Book Reviews: Myths, Strong Women, and Sex Cards

I was just described as a “card-carrying member of the male race, subspecies hetero.”
I have definitely been called worse.

30 Nights
A shy researcher at a university in Toronto has the hots for a professor, but she’s too scared to do anything about it, even with her best friend annoyingly pushing her. Then she finds sex cards at her great grandmother’s funeral and wants to act them out with her crush, but nothing happens until he accidentally overhears her talking about them.
If she wasn’t so terrifyingly timid Glenna would be quite a catch; she even has an R2D2 mug, so I definitely like her. It’s not the characterization of this man character that is the main selling point here. It’s the humor in this book that makes it so good. A lot of it is self-deprecating, as it would have to be with such a bashful lead, but I liked a lot of it.
While she certainly grows in this story, the biggest evolution is Eric’s, since the romantic target always has to have something big in their past that will come back to haunt them. This is one of those stories where you know they’re gonna end up together, and there’s gonna be hurdles and misunderstandings in the way, so the main question is how they get to the happily-ever-point. Thankfully it was a well done and humorous.

Women in Blue
Biographies of pioneering law-enforcement women in the history of the United States. Basically a little background on each woman, then descriptions of some crimes they solved.
The premise made for much anticipation, but the execution came off as too matter-of-fact, almost textbook style; in fact, it got boring after a while. I imagine this book will be inspirational to its target audience, but as regular reading material it feels dumbed down. Almost more of a reference book, an introduction to get the reader excited about the historical figured they’d just read about, so that they go looking for more somewhere else. And there are plenty of suggestions for that.
My two favorite parts were the nutshell dioramas—I wanna go see them—and the forensic artist. Extras take up the last 15%, starting with a list of law enforcement agencies. There are also web links and a bibliography.
So this is a gateway book, supposedly for teens but reading a bit younger. Informative and fine for the target audience, but thought it could have been written better.

Casimir Bridge
A reporter gets her story pulled and goes off to Africa to find her roots, surprisingly enjoying it. In the meantime, a tech visionary builds a new home for himself on a far off planet and tries to stave off a conspiracy that wants his wealth and Earth governments who don’t like that he’s so independent.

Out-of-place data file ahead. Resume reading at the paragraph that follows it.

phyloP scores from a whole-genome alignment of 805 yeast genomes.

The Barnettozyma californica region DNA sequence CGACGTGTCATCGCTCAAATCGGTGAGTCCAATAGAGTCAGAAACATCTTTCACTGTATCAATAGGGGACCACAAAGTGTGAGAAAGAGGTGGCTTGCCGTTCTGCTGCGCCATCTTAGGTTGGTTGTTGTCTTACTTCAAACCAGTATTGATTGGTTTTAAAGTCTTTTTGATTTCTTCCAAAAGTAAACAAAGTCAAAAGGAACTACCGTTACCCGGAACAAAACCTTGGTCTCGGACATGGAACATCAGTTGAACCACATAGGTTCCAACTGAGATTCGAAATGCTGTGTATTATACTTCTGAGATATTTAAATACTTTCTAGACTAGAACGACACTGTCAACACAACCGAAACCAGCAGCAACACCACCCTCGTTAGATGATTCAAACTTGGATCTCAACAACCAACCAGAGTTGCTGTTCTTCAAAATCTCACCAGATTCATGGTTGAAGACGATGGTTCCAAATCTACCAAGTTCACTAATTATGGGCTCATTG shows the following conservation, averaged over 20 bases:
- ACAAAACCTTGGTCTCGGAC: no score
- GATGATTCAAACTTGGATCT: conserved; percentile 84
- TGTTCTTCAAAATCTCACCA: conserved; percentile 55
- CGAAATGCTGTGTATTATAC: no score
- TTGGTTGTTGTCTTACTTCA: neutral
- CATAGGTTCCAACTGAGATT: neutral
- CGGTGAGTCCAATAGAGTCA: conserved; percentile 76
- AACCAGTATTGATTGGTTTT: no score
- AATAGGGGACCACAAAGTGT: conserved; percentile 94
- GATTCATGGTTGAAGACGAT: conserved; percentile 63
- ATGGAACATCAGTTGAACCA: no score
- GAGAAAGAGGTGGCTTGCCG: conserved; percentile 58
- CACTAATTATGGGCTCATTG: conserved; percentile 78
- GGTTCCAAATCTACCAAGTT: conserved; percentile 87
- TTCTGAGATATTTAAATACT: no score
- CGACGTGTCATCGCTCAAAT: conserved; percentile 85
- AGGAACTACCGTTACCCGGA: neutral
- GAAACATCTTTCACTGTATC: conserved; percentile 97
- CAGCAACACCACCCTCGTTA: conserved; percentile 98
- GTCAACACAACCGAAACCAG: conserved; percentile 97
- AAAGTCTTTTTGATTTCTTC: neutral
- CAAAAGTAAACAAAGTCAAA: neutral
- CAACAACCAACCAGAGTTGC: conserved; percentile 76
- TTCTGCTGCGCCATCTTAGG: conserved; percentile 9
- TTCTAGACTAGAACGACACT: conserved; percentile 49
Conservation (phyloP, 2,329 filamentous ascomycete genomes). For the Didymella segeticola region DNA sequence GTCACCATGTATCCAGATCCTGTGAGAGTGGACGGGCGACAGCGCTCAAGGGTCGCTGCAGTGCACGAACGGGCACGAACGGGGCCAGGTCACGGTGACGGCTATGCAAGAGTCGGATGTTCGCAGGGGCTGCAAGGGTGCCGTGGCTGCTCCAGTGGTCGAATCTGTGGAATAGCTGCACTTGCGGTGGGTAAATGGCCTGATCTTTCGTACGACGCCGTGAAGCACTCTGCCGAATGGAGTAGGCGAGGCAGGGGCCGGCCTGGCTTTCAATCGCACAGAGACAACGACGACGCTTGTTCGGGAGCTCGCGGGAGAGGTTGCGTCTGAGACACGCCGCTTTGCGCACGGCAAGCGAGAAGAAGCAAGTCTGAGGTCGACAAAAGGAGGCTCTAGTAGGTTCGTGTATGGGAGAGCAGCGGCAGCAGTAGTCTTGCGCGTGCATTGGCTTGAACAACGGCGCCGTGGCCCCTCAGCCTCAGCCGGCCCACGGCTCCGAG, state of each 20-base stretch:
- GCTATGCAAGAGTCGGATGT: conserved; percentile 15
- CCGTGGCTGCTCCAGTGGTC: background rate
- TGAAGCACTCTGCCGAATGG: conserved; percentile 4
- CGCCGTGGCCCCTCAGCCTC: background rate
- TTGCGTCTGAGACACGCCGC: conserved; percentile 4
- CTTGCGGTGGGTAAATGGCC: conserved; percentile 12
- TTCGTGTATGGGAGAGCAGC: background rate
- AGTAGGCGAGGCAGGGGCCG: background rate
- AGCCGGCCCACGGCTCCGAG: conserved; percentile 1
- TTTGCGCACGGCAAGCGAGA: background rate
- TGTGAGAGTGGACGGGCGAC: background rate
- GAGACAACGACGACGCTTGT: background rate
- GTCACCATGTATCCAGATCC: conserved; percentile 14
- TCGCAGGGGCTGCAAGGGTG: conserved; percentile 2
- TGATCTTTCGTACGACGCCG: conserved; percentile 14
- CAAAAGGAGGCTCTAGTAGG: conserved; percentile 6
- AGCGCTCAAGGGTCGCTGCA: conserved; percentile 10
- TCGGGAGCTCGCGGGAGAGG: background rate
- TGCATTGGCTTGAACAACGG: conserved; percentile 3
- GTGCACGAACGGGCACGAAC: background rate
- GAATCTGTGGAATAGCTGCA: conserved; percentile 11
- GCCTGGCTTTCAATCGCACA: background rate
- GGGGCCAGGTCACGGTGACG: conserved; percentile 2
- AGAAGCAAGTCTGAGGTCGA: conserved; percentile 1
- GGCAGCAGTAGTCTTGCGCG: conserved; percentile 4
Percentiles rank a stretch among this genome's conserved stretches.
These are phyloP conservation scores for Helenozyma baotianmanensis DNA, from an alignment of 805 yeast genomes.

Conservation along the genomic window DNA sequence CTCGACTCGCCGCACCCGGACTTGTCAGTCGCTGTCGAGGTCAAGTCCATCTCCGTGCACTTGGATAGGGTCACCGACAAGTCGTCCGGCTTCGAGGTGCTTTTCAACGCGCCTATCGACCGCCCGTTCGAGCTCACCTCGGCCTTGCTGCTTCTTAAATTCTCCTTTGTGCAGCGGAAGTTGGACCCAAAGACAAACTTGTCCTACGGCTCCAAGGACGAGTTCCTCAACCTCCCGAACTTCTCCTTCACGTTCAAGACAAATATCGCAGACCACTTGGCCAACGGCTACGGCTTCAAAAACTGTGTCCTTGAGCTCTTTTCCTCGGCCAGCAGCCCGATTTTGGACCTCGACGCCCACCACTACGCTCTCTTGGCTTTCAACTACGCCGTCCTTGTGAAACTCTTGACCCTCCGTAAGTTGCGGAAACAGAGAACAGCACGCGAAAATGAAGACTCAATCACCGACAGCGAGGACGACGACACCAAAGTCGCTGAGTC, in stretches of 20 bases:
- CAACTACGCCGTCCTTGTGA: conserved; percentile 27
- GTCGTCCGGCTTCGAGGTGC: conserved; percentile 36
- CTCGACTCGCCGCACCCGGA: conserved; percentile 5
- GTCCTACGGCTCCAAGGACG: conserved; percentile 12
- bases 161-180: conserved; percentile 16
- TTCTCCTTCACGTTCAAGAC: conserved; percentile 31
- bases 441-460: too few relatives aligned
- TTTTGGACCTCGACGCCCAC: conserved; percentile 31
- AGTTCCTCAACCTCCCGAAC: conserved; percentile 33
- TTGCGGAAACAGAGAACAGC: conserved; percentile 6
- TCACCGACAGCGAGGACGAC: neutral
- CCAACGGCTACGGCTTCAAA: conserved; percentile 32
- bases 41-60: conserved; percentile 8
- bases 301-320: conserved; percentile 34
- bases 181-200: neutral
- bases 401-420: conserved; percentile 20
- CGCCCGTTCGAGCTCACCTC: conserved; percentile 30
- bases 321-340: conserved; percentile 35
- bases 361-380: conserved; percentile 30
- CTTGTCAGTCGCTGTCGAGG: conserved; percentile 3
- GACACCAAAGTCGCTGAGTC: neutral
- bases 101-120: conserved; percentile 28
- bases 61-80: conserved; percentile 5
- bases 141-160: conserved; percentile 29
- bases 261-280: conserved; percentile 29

Because there are two big storylines that eventually will meet, there was a lot of switching between them, which made for far too many chapter breaks. It also starts off with a prologue hook and then goes back in time to see how the reporter got there, which I thought unnecessary.
As far as the plot, I figured out the Stonehenge riddle way before her. And about halfway there’s something that’s supposed to be a huge surprise, only the author had gone so far into it beforehand that it was not surprising at all. There’s a lot of science in this science fiction novel, but other than some world-building it’s mostly about how the heroes McGyver themselves out of jams.
Liked it well enough, but didn’t love it. Sucks that it was unfinished, and not so sure I’ll go out of my way to read the next part.

Ancient & Epic Tales From Around The World
Exactly what the title claims. “Offering a global overview, this anthology of concise retellings” of some of the most famous and a few mostly unheard of legends is a good primer for someone about to take a mythology class.
There’s only a small bit of each story, without any commentary, therefore there’s no original writing. All that can be done here is judge on the selections, because the world has so many cultures that you can’t help but wonder what’s missing.
Some highlights:
The book starts with the oldest story of all, Gilgamesh.
Telepinu needs anger management; King Solomon does too, and both stories feature bees.
Never underestimate the tongue, even if that sounds naughty. (The warrior took so long I thought the king would have been dead by the time he finally got the milk.)
Sucks to be Daphne.
Interesting reading a Beowulf story other than Grendel.
“Finn, in the cradle, nervously sucked his thumb.” Loudmouth coward is Finn MacCoul, but at least he married well.
Smart Indian princess outwits death.
Hard to tell who is the villain in the African story of the baby and the father.
Popol Vuh!
Flood story caused by a monkey.
Ends with almost 30 pages of notes and of course the biblio, as further reading would be expected.



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